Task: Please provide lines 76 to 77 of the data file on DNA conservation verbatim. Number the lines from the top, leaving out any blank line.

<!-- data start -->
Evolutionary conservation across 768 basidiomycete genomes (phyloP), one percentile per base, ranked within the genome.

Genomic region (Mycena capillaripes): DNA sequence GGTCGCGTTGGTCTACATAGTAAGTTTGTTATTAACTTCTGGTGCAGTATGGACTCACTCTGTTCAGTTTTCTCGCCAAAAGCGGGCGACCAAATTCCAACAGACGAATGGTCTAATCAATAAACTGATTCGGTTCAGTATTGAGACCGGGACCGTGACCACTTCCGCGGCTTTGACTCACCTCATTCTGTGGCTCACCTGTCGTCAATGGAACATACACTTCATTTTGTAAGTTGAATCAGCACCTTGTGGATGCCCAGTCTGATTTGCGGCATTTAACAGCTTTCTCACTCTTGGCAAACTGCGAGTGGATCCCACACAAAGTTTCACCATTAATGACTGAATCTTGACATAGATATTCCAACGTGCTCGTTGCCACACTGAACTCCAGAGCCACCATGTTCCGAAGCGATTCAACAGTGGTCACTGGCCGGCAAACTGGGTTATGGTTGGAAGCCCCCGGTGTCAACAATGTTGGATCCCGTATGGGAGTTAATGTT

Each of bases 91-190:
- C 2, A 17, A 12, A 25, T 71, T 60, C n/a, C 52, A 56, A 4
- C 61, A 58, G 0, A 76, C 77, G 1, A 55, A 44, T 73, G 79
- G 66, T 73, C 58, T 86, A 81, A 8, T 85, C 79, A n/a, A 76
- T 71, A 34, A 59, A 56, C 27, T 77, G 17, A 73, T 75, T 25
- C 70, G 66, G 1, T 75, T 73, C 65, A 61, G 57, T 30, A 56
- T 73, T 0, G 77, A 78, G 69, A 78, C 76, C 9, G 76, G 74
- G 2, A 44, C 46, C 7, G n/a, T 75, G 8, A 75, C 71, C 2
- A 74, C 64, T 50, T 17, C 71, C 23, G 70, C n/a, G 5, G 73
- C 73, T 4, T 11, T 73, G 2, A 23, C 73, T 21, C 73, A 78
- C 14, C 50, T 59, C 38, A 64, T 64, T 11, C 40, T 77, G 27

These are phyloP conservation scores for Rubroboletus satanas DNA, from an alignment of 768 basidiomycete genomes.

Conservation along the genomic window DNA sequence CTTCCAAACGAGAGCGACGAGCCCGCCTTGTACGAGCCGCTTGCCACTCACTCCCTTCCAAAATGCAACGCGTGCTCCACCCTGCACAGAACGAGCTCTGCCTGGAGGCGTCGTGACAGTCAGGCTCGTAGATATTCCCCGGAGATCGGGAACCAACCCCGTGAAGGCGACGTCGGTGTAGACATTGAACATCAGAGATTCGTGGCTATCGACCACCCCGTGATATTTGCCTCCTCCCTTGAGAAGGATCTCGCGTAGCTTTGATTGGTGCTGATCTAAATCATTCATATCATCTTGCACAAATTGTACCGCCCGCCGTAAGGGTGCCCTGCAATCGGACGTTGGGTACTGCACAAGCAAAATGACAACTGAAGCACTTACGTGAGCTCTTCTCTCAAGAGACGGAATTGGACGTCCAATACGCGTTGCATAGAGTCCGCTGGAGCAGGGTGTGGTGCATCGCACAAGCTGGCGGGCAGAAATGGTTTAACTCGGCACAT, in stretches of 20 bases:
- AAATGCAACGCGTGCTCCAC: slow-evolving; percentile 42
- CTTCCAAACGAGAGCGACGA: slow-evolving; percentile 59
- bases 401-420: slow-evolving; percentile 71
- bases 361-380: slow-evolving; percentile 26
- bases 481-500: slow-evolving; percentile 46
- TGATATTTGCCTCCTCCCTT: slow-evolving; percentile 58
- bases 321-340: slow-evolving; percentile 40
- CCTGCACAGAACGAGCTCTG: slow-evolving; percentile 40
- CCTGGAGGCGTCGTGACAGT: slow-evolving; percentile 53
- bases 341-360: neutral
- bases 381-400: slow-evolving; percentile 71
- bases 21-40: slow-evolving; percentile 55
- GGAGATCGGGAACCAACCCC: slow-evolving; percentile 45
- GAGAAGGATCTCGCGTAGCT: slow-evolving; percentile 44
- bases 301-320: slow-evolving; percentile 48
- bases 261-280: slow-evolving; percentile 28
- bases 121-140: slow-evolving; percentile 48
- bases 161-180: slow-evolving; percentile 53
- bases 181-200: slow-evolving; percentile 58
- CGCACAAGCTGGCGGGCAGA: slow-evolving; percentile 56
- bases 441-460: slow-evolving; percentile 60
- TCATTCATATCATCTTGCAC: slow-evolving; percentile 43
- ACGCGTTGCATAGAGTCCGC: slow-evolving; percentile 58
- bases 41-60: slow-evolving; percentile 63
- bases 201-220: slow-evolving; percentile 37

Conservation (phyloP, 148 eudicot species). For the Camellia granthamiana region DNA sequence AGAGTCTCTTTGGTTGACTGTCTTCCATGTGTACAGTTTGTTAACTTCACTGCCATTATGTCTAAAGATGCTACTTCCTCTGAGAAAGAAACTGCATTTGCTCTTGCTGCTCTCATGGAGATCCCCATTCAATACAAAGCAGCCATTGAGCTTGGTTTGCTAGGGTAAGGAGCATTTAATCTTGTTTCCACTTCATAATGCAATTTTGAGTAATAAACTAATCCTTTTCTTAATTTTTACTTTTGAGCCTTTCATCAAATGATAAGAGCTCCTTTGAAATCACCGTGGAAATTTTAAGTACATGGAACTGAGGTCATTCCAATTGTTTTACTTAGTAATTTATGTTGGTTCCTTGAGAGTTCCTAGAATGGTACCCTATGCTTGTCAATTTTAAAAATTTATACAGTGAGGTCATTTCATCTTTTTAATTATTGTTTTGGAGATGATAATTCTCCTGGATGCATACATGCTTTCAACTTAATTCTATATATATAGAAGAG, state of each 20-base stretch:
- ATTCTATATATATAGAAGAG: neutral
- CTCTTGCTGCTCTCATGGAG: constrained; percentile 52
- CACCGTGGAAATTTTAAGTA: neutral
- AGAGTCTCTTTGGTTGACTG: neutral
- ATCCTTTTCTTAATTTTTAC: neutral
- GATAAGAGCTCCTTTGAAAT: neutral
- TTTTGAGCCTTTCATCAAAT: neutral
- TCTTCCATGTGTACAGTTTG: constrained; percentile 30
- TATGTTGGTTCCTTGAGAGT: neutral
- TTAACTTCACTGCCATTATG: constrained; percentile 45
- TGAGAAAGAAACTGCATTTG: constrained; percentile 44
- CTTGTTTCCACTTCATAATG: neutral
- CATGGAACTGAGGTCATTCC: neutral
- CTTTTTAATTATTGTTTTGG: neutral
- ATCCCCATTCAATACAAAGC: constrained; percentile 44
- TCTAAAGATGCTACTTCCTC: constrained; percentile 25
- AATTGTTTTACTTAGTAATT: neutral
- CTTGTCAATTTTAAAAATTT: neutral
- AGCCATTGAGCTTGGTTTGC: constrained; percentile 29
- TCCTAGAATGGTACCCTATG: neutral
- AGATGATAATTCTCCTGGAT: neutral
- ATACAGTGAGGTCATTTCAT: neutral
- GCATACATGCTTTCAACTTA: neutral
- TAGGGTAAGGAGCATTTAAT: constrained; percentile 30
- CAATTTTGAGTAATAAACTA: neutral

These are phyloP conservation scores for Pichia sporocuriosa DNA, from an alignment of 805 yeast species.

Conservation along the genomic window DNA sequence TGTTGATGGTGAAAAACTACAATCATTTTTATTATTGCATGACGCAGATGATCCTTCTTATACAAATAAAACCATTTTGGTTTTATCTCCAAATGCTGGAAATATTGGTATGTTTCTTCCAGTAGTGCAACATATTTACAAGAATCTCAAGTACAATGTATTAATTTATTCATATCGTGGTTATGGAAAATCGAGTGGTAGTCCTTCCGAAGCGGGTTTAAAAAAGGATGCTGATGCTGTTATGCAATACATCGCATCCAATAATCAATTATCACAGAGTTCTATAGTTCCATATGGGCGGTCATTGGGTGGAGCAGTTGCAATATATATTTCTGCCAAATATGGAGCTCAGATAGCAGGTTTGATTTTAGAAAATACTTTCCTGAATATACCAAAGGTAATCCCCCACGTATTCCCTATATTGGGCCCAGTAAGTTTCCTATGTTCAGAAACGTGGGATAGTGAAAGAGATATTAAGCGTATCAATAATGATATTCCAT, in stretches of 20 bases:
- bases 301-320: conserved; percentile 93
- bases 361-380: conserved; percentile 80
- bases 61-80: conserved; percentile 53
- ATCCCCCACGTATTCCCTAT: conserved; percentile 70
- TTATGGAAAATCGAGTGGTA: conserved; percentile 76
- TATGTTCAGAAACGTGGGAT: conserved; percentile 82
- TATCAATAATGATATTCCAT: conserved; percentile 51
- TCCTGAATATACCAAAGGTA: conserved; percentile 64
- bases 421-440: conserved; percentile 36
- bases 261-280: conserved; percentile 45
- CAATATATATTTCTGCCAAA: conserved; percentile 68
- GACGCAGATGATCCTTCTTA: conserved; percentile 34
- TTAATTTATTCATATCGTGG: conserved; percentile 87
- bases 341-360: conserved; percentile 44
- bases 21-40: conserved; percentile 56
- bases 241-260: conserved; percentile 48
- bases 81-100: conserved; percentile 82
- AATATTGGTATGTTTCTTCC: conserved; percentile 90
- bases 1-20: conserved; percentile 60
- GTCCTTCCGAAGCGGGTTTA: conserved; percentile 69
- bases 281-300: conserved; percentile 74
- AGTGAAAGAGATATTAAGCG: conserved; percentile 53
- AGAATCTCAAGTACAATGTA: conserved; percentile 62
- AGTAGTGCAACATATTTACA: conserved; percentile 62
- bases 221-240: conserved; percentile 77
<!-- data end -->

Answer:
- TCCTGAATATACCAAAGGTA: conserved; percentile 64
- bases 421-440: conserved; percentile 36